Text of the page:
Discriminatory Bonus Schemes

20 Feb 2015

An old chestnut which drops onto my desk from time to time is whether an employer can pay a bonus to Stakanovites who never take sick leave? My answer has always been to steer clear of attendance related bonuses because they're probably discriminatory and can encourage bad practice – when you're under the weather with man flu we'd rather you don't come in and let the air handling system spread your germs to all parts of the building!

The Land Registry operated a discretionary bonus scheme under which anyone who was warned about their sickness record became ineligible to receive that year's bonus. Five disabled employees had absences attributable to their disabilities which triggered warnings. They were disqualified from receiving bonus so complained to the Employment Tribunal. The tribunal said this was discrimination in consequence of a disability (S. 15(1) (a) the Equality Act 2010) but was it justified as a proportionate means of achieving a legitimate aim (S. 15(1) (b))?

No it wasn't. The Land Registry didn't take note of the improved attendance after the warnings and it didn't allow managers' discretion to award the bonus in sickness cases, in contrast to misconduct cases where discretion was permitted.

The Land Registry appealed. Amongst its arguments were that the non-payment of bonus was the result of warnings for absences and the disciplining manager had discretion over the sanction imposed on that occasion. He didn't have to give a warning and this discretion applied in every case whatever the employee's health. In addition the disqualification was done as an administrative action by a member of the HR team who had no knowledge of the disabilities; i.e. a modified Nuremberg defence – he was following orders without allowing his mind to be tainted by knowledge of an individual employee's circumstances.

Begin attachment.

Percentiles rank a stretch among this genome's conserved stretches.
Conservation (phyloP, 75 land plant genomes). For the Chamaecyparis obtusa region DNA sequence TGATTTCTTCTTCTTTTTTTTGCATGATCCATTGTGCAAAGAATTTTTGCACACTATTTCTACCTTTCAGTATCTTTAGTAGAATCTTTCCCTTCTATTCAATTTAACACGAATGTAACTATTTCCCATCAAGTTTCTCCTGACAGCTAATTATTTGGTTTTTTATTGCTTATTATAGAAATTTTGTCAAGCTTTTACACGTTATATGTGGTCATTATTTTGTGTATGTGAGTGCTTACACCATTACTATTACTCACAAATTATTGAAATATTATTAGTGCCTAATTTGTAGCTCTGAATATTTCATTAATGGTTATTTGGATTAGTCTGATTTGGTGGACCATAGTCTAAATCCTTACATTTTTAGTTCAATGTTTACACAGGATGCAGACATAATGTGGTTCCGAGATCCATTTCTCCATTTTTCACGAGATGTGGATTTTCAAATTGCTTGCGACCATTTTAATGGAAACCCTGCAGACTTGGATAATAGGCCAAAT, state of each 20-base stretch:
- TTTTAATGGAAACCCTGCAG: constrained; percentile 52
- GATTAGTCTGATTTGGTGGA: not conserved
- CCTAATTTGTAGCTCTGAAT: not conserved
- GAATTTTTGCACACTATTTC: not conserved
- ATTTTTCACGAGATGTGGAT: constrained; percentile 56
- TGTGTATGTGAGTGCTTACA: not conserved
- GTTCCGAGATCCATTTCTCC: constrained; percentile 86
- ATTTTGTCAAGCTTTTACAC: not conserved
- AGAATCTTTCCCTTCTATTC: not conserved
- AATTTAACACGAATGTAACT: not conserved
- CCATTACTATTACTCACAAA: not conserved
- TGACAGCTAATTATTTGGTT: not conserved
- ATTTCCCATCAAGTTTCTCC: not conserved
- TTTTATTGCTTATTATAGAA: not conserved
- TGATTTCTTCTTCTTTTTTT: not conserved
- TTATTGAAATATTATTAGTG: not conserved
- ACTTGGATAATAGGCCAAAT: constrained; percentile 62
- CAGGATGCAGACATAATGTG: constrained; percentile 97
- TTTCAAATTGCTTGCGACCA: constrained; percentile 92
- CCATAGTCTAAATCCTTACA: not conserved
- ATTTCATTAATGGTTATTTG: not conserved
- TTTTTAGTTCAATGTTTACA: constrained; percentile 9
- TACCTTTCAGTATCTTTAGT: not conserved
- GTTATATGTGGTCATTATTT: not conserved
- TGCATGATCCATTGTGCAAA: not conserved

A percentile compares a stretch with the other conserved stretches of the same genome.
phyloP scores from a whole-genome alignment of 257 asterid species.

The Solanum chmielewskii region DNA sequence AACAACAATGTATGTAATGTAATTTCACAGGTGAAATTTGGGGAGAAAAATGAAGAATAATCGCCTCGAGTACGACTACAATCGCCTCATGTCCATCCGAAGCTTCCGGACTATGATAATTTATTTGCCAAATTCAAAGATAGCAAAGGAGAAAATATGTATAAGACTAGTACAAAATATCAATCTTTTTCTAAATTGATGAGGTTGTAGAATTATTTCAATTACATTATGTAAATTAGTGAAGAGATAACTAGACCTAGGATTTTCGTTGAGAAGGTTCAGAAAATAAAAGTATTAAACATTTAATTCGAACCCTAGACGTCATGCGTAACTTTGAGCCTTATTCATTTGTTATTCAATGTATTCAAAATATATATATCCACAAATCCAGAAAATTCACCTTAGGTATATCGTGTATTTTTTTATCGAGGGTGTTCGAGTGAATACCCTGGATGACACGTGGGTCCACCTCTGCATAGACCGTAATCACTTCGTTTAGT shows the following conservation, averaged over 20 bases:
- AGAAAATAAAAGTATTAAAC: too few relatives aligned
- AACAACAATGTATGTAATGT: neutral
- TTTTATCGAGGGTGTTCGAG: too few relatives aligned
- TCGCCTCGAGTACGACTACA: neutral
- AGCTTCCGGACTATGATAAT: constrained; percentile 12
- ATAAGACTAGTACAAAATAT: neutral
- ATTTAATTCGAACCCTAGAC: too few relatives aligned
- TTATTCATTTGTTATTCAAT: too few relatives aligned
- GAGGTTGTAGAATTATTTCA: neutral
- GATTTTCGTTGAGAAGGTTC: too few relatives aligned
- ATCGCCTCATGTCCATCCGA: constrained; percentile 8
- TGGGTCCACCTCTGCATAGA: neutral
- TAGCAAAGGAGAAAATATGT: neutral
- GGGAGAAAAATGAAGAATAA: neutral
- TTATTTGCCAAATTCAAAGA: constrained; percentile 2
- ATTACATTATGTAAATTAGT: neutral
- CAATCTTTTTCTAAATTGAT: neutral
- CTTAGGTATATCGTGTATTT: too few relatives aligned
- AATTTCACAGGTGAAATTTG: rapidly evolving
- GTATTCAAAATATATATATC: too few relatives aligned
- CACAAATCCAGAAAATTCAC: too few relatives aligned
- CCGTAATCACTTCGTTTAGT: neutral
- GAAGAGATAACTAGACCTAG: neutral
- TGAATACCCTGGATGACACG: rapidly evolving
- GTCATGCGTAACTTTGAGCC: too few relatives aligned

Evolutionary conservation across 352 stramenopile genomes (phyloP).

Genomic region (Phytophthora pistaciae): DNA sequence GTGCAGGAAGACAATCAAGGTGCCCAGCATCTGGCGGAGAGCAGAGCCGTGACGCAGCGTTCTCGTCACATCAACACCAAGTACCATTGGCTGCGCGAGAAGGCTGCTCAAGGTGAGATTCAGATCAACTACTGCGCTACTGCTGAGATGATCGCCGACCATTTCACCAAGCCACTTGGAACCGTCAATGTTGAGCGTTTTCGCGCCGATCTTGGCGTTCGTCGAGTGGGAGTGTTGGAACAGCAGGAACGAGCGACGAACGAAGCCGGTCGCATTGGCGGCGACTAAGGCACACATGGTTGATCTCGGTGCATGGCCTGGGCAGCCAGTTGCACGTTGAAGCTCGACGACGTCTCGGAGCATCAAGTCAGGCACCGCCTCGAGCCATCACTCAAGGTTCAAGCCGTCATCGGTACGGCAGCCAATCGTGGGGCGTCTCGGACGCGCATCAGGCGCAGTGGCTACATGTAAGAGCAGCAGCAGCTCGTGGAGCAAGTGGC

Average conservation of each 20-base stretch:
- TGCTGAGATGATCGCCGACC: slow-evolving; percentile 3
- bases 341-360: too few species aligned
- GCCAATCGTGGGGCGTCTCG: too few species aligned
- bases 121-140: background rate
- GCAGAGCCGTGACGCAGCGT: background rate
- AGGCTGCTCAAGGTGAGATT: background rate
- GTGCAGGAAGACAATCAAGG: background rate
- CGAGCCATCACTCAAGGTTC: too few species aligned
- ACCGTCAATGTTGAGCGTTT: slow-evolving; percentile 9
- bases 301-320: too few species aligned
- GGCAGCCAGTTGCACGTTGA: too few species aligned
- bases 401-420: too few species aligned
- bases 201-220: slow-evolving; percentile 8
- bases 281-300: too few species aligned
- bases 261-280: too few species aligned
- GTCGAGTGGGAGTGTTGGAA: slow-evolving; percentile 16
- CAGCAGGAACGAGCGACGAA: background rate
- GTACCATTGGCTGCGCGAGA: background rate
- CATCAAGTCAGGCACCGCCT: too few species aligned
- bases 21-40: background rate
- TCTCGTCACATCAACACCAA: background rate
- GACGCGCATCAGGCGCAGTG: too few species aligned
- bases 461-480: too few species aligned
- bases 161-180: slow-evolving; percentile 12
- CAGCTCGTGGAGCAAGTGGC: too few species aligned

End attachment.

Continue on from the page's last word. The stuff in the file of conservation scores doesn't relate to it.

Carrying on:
The EAT dismissed these points in short order. It observed that without their disabilities none of the claimants would have run up absences leading to warnings and that was clearly why the bonus wasn't paid. Also that the discriminator's ignorance wasn't relevant as the correct question was, what caused him to exclude the claimants from the bonus? The EAT acknowledged justification is a balancing exercise but couldn't fault the Tribunal's analysis so the claimants won their bonus and we have judicial authority for a practice which always appeared dodgy.